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Diplomate Portal

What Is A Diplomate?

A Diplomate of the American College of Veterinary Anesthesia and Analgesia (DACVAA) is a board-certified specialist in anesthesia and analgesia.

A veterinary anesthesiologist’s role in patient care extends beyond simply prescribing anesthetic drugs. Prior to anesthesia, a diplomate evaluates the animal’s physical condition and any disease that may negatively impact the animal’s response to anesthesia. They may prescribe (or guide) treatment to help stabilize the patient and to increase peri-anesthetic safety of the patient. Additionally, they manage all aspects of peri-procedural pain, monitor, diagnose, and treat anesthetic-related complications that may arise and keep a legal record of the same. In addition to expertise in managing acute pain, many veterinary anesthesiologists can also make educated recommendations and/or provide treatment for chronic pain. They also provide consultation for veterinarians, who are not experts in anesthesia, regarding anesthesia or analgesia care of individual patients.

How To Become A Diplomate

In order to become an ACVAA diplomate, an individual must possess a Doctor of Veterinary Medicine (DVM/VMD or foreign equivalent) degree, have completed a 12 month general internship or equivalent training, completed training in an approved ACVAA residency program in the field of anesthesia and analgesia, and have passed the ACVAA certifying examination.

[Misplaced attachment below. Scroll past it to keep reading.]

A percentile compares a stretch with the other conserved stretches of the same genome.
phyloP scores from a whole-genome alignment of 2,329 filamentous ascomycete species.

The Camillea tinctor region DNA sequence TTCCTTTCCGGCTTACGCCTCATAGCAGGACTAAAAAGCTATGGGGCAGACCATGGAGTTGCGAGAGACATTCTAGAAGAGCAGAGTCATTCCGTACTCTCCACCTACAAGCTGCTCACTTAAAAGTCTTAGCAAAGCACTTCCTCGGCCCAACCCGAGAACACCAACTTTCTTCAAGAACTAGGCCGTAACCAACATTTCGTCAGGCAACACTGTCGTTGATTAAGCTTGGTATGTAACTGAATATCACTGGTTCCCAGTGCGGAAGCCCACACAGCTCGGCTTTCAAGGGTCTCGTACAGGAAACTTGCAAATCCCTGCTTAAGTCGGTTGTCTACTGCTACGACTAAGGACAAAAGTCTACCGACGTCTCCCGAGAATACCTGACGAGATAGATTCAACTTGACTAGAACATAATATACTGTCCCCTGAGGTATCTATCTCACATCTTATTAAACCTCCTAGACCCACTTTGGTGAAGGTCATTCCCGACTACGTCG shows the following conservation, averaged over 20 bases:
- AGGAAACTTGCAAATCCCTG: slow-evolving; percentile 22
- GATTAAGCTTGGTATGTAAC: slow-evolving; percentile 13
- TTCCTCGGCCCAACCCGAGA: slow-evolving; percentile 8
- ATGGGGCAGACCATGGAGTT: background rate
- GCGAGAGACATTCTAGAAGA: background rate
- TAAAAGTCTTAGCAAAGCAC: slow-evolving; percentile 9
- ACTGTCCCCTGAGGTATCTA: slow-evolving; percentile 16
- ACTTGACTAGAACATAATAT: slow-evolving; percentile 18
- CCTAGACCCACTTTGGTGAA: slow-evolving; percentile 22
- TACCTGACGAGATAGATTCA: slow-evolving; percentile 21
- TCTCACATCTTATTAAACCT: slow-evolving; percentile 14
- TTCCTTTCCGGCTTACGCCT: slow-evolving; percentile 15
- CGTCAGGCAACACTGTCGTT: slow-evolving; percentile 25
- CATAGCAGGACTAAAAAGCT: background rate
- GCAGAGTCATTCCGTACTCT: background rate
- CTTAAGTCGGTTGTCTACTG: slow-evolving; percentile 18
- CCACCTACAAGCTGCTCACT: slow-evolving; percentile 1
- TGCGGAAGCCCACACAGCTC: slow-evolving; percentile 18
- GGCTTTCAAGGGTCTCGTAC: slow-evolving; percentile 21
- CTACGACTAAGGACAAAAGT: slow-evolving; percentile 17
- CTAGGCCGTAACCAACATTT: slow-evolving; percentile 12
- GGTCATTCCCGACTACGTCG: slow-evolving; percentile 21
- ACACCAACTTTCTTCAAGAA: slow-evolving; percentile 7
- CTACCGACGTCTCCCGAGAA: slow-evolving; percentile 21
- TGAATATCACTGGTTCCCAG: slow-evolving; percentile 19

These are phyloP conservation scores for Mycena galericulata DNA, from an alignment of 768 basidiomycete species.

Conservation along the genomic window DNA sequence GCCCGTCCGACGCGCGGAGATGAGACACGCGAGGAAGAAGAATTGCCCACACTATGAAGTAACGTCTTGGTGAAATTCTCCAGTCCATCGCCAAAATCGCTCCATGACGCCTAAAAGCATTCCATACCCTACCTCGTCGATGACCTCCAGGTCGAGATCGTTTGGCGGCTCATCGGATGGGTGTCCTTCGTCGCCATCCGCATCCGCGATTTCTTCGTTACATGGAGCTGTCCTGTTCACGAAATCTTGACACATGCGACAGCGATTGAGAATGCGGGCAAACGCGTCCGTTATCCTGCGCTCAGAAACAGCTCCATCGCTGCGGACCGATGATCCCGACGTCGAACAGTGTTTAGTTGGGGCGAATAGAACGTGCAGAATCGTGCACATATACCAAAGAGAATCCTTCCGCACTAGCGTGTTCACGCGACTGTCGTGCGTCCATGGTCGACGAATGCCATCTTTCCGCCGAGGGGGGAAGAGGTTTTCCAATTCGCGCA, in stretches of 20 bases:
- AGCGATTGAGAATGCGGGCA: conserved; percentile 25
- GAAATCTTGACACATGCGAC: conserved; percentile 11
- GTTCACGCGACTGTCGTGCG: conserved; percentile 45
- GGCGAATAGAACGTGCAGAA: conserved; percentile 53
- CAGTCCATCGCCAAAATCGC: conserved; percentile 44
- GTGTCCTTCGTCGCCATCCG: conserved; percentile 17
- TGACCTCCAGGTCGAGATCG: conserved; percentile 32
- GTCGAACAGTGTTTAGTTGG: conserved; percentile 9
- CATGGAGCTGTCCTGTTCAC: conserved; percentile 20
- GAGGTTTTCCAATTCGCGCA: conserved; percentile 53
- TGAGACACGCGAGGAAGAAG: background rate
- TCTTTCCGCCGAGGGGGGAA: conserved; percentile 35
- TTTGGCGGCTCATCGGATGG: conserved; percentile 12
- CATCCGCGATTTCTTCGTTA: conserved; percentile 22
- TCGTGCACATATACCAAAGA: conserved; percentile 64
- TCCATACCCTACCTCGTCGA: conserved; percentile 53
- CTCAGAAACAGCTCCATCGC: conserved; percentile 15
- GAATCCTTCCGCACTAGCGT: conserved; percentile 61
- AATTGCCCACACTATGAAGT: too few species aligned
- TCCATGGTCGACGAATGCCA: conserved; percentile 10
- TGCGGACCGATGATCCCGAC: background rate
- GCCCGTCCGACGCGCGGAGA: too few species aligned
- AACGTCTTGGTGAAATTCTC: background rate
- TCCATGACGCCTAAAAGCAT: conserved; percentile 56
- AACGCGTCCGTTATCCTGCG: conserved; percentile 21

The ACVAA residency program consists of 3 years of intensive training in anesthesia and analgesia under the direct supervision of diplomates of the ACVAA. Near or at the completion of these 3 years, a resident submits credentials for approval in order to be allowed to take the ACVAA board certification examination. This three day examination is a rigorous test in all aspects of veterinary anesthesia and analgesia, including anatomy, physiology, pharmacology of anesthetic drugs, anesthesia equipment, and specific management of veterinary species, including wild, zoo, companion, and food and fiber animal species. After successfully passing this examination, a veterinarian becomes a diplomate of the ACVAA and is considered a board certified veterinary specialist in anesthesia and analgesia.

Still have questions?

The ACVAA has created a FAQ webpage that contains many frequently asked questions about residency, credentialing and examination requirements, deadlines and fees. Follow this link to view it.  If you still have questions about the process please contact the ACVAA Executive Secretary ( to learn more.

Want to learn about specific programs?

There are ACVAA residency programs all over the country and the world.  If you are interested in contacting specific programs, they are listed here with their program director names and contact information.